Free trade strongly boosts the American economy. With only 5 percent of the world's population, we depend heavily on foreign countries to buy our products and services. Domestic industries and individual families benefit from low-cost raw materials and consumer goods imported from abroad.
Moreover, there's a larger advantage beyond commerce. Economic ties enhance political ties. Nations that trade with each other seldom fight with each other. Yet both Hillary Clinton and Donald Trump have embraced an anti-trade, pro-protectionist approach.
Both are campaigning against the Trans-Pacific Partnership (TPP), a market-opening pact that President Obama negotiated with 11 other trading partners. Both are bowing to short-term political calculations. And both should know better.
Clinton once called the TPP the "gold standard" of trade deals before Bernie Sanders and his trade union allies pressured her into a back-bending flip-flop. Trump and his daughter Ivanka market clothing lines that are almost entirely imported.
"I know the politics of trade can be very difficult, especially in an election year," the president told the Straits Times of Singapore. But he was absolutely correct in adding: "The answer isn't to turn inward and embrace protectionism. We can't just walk away from trade. In a global economy where our economies and supply chains are deeply integrated, it's not even possible."
So why are politicians in both parties advocating policies that "turn inward" and harm our economy instead of helping it?
Start with the optics. Trade produces losers as well as winners, and the losers -- while a distinct minority -- are more visible and better organized than the winners.
It's easy to find an abandoned furniture plant or jobless steel worker. It's far harder to illustrate the fact that holders of export-oriented jobs earn an extra $1,300 a year, according to White House estimates. Or to point out that a parent buying back-to-school clothes has 29 percent more purchasing power because of imported options.
"These benefits are small, even if they're large in the aggregate," notes Ben Casselman, an economics writer for the website FiveThirtyEight. "But a lost job is very big and easy to see."
The losers often belong to trade unions, which are fundamentally ill-equipped to deal with a rapidly changing economy. As one labor official told us years ago: "You have to understand, we represent the workers who have jobs today, not the ones who might have jobs in the future."
Moreover, business organizations that traditionally support trade have lost clout as anti-Wall Street sentiment flourished in both parties after the last recession. And the foreign policy argument, that the TPP would strengthen our alliances against the rising power of China, matters little to ordinary voters.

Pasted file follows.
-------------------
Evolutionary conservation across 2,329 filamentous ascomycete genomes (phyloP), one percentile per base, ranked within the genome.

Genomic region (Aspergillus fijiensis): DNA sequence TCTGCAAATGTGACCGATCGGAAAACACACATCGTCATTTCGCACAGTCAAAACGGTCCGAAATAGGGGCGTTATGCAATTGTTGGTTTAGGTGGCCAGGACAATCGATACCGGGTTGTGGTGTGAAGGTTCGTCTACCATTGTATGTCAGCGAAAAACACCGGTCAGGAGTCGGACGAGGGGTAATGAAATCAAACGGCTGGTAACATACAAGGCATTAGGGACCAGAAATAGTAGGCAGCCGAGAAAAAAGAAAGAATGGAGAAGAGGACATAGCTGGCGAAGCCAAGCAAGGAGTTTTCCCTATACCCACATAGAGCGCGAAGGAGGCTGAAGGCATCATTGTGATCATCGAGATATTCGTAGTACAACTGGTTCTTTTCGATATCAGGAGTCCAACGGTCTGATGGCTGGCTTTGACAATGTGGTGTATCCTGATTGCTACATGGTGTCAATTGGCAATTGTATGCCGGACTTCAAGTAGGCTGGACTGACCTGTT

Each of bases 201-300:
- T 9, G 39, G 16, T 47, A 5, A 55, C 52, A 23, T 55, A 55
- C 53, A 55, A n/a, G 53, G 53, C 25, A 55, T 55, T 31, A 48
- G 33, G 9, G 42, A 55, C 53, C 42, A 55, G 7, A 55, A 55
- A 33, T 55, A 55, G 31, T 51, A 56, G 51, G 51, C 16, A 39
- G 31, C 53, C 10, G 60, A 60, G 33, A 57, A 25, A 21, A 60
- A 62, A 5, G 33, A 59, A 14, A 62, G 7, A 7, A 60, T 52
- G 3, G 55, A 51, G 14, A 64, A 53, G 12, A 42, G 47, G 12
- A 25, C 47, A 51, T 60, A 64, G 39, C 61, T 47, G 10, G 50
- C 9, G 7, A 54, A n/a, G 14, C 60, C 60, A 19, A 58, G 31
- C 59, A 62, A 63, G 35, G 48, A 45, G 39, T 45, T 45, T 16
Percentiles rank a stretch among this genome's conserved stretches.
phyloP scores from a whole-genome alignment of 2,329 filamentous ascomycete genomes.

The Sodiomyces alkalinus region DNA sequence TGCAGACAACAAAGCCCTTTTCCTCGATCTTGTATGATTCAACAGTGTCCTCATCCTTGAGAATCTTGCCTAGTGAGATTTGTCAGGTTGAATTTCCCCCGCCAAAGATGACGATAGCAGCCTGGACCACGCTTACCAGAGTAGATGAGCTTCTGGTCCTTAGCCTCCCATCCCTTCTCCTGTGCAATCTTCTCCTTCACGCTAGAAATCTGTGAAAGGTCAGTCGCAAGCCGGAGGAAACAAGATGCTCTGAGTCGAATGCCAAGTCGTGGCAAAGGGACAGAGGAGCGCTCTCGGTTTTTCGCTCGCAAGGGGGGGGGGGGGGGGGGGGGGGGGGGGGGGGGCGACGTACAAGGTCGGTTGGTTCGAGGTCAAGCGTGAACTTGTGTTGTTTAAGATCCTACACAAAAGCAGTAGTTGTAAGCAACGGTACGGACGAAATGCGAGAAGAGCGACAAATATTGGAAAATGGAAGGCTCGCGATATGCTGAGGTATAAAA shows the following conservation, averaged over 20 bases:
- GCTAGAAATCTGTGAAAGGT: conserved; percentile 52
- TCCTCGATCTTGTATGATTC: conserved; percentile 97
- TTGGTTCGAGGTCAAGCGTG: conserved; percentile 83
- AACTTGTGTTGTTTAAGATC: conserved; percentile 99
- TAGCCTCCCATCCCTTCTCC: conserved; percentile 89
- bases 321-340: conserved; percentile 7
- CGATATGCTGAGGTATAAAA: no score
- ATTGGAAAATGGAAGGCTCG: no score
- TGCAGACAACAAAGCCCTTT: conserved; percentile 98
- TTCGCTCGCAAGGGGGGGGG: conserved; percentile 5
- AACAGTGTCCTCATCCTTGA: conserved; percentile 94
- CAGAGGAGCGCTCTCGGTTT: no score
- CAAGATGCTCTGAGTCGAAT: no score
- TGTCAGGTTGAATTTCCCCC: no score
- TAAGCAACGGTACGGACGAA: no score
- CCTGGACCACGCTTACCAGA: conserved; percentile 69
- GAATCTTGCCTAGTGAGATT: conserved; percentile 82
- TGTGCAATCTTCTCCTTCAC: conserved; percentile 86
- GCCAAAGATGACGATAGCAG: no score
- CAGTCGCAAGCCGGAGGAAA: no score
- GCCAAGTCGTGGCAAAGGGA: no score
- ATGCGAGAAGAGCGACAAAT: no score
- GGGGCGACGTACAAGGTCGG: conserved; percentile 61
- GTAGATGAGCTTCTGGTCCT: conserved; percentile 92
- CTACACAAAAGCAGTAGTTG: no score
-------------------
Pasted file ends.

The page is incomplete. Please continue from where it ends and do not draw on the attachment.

Geography plays a role as well. A recent study by economists at Georgetown University points out that low-skilled manufacturing jobs -- those most vulnerable to foreign competition -- are concentrated in swing states like Ohio and Pennsylvania. More prosperous sectors, like high-tech and financial services, "tend to be concentrated in university towns and coastal states that tend to vote more reliably Democratic, giving them much less electoral pull," reports the Wall Street Journal.
The problem is compounded by misinformation, often delivered by the candidates themselves. Technology is far more responsible for lost jobs than trade deals, but you never hear that on the campaign trail. And any candidate who promises to "bring back" jobs to shuttered mines and factories is simply lying.
But it's a lie many voters want to believe, which leads to the final point: Trade losers need more help.
Efforts to provide that help go back to 1962, when President Kennedy endorsed the Trade Adjustment Assistance program by saying, "When considerations of national policy make it desirable to avoid higher tariffs, those injured by that competition should not be required to bear the full brunt of the impact. Rather, the burden of economic adjustment should be borne in part by the Federal Government."
Fifty-four years later, the program is woefully inadequate, especially for middle-aged workers with limited education who cannot qualify for the demanding, high-skilled jobs now being created. Even if they are retrained, they have trouble competing with younger, cheaper job-seekers.
There's only one solution: more government help. Many proposals are out there -- higher Earned Income Tax Credits, younger eligibility for Medicare -- but new trade deals won't pass unless the damage to existing workers is mitigated.
Still, the bottom line is clear: Expanded trade is in the national interest. And both Clinton and Trump are undermining that interest by denying reality for political profit.